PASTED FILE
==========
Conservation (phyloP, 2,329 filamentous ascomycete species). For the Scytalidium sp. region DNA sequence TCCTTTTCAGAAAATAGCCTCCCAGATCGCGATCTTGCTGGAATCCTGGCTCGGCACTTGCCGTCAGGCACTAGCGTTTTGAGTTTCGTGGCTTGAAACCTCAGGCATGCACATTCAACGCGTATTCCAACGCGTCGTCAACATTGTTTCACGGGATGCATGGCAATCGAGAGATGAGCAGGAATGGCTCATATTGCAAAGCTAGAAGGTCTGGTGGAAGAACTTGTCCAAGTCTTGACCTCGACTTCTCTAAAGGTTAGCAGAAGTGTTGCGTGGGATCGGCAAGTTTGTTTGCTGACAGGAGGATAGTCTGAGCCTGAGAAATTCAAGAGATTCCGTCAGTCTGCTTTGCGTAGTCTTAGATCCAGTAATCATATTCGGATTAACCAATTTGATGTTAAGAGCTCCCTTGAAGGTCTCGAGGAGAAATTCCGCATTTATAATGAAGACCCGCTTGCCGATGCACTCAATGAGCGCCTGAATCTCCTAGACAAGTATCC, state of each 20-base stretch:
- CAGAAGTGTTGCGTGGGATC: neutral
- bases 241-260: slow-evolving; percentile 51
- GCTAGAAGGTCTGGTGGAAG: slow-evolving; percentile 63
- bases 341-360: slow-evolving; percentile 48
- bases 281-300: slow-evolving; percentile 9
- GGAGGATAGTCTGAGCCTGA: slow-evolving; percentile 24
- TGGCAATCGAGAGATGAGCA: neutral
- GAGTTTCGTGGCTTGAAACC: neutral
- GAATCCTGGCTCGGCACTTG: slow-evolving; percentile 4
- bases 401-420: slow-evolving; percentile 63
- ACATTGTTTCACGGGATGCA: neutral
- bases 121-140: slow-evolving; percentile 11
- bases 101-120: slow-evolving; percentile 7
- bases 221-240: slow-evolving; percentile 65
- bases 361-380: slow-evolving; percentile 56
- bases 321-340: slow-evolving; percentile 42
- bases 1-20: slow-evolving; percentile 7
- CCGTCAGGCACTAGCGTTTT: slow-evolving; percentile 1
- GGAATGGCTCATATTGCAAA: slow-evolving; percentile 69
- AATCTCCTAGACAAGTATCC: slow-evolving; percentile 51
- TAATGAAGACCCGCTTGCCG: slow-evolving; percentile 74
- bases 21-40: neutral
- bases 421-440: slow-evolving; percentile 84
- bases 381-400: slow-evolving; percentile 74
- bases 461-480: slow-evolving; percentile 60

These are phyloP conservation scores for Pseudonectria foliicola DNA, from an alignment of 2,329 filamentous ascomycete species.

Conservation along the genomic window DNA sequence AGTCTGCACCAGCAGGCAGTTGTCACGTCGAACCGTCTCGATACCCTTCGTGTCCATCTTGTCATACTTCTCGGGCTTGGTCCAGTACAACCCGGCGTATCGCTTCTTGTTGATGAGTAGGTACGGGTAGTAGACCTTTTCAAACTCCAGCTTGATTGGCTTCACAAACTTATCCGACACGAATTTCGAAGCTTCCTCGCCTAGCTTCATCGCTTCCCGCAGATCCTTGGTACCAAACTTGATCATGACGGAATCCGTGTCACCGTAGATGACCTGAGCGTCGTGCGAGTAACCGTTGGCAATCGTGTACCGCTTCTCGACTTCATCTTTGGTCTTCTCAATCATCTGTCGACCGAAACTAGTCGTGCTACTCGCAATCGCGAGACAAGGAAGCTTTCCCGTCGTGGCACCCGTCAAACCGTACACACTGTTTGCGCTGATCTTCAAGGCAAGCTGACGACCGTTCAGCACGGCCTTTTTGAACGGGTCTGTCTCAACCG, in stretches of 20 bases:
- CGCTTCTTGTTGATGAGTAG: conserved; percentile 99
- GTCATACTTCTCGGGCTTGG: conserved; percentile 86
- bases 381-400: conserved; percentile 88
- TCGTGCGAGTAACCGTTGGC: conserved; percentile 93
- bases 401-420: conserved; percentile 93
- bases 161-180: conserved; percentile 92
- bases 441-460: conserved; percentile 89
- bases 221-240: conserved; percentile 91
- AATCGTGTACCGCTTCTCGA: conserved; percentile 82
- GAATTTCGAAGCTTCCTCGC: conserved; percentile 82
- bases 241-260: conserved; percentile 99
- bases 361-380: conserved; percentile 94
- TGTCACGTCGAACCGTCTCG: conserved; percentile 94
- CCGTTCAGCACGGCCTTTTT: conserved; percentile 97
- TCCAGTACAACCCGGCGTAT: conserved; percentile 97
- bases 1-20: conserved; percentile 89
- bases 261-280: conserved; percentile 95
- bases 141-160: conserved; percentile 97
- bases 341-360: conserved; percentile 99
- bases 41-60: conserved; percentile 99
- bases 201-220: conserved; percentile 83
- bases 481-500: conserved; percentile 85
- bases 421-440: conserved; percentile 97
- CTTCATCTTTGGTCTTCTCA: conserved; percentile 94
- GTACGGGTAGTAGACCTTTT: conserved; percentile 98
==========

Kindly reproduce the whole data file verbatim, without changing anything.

Conservation (phyloP, 2,329 filamentous ascomycete species). For the Scytalidium sp. region DNA sequence TCCTTTTCAGAAAATAGCCTCCCAGATCGCGATCTTGCTGGAATCCTGGCTCGGCACTTGCCGTCAGGCACTAGCGTTTTGAGTTTCGTGGCTTGAAACCTCAGGCATGCACATTCAACGCGTATTCCAACGCGTCGTCAACATTGTTTCACGGGATGCATGGCAATCGAGAGATGAGCAGGAATGGCTCATATTGCAAAGCTAGAAGGTCTGGTGGAAGAACTTGTCCAAGTCTTGACCTCGACTTCTCTAAAGGTTAGCAGAAGTGTTGCGTGGGATCGGCAAGTTTGTTTGCTGACAGGAGGATAGTCTGAGCCTGAGAAATTCAAGAGATTCCGTCAGTCTGCTTTGCGTAGTCTTAGATCCAGTAATCATATTCGGATTAACCAATTTGATGTTAAGAGCTCCCTTGAAGGTCTCGAGGAGAAATTCCGCATTTATAATGAAGACCCGCTTGCCGATGCACTCAATGAGCGCCTGAATCTCCTAGACAAGTATCC, state of each 20-base stretch:
- CAGAAGTGTTGCGTGGGATC: neutral
- bases 241-260: slow-evolving; percentile 51
- GCTAGAAGGTCTGGTGGAAG: slow-evolving; percentile 63
- bases 341-360: slow-evolving; percentile 48
- bases 281-300: slow-evolving; percentile 9
- GGAGGATAGTCTGAGCCTGA: slow-evolving; percentile 24
- TGGCAATCGAGAGATGAGCA: neutral
- GAGTTTCGTGGCTTGAAACC: neutral
- GAATCCTGGCTCGGCACTTG: slow-evolving; percentile 4
- bases 401-420: slow-evolving; percentile 63
- ACATTGTTTCACGGGATGCA: neutral
- bases 121-140: slow-evolving; percentile 11
- bases 101-120: slow-evolving; percentile 7
- bases 221-240: slow-evolving; percentile 65
- bases 361-380: slow-evolving; percentile 56
- bases 321-340: slow-evolving; percentile 42
- bases 1-20: slow-evolving; percentile 7
- CCGTCAGGCACTAGCGTTTT: slow-evolving; percentile 1
- GGAATGGCTCATATTGCAAA: slow-evolving; percentile 69
- AATCTCCTAGACAAGTATCC: slow-evolving; percentile 51
- TAATGAAGACCCGCTTGCCG: slow-evolving; percentile 74
- bases 21-40: neutral
- bases 421-440: slow-evolving; percentile 84
- bases 381-400: slow-evolving; percentile 74
- bases 461-480: slow-evolving; percentile 60

These are phyloP conservation scores for Pseudonectria foliicola DNA, from an alignment of 2,329 filamentous ascomycete species.

Conservation along the genomic window DNA sequence AGTCTGCACCAGCAGGCAGTTGTCACGTCGAACCGTCTCGATACCCTTCGTGTCCATCTTGTCATACTTCTCGGGCTTGGTCCAGTACAACCCGGCGTATCGCTTCTTGTTGATGAGTAGGTACGGGTAGTAGACCTTTTCAAACTCCAGCTTGATTGGCTTCACAAACTTATCCGACACGAATTTCGAAGCTTCCTCGCCTAGCTTCATCGCTTCCCGCAGATCCTTGGTACCAAACTTGATCATGACGGAATCCGTGTCACCGTAGATGACCTGAGCGTCGTGCGAGTAACCGTTGGCAATCGTGTACCGCTTCTCGACTTCATCTTTGGTCTTCTCAATCATCTGTCGACCGAAACTAGTCGTGCTACTCGCAATCGCGAGACAAGGAAGCTTTCCCGTCGTGGCACCCGTCAAACCGTACACACTGTTTGCGCTGATCTTCAAGGCAAGCTGACGACCGTTCAGCACGGCCTTTTTGAACGGGTCTGTCTCAACCG, in stretches of 20 bases:
- CGCTTCTTGTTGATGAGTAG: conserved; percentile 99
- GTCATACTTCTCGGGCTTGG: conserved; percentile 86
- bases 381-400: conserved; percentile 88
- TCGTGCGAGTAACCGTTGGC: conserved; percentile 93
- bases 401-420: conserved; percentile 93
- bases 161-180: conserved; percentile 92
- bases 441-460: conserved; percentile 89
- bases 221-240: conserved; percentile 91
- AATCGTGTACCGCTTCTCGA: conserved; percentile 82
- GAATTTCGAAGCTTCCTCGC: conserved; percentile 82
- bases 241-260: conserved; percentile 99
- bases 361-380: conserved; percentile 94
- TGTCACGTCGAACCGTCTCG: conserved; percentile 94
- CCGTTCAGCACGGCCTTTTT: conserved; percentile 97
- TCCAGTACAACCCGGCGTAT: conserved; percentile 97
- bases 1-20: conserved; percentile 89
- bases 261-280: conserved; percentile 95
- bases 141-160: conserved; percentile 97
- bases 341-360: conserved; percentile 99
- bases 41-60: conserved; percentile 99
- bases 201-220: conserved; percentile 83
- bases 481-500: conserved; percentile 85
- bases 421-440: conserved; percentile 97
- CTTCATCTTTGGTCTTCTCA: conserved; percentile 94
- GTACGGGTAGTAGACCTTTT: conserved; percentile 98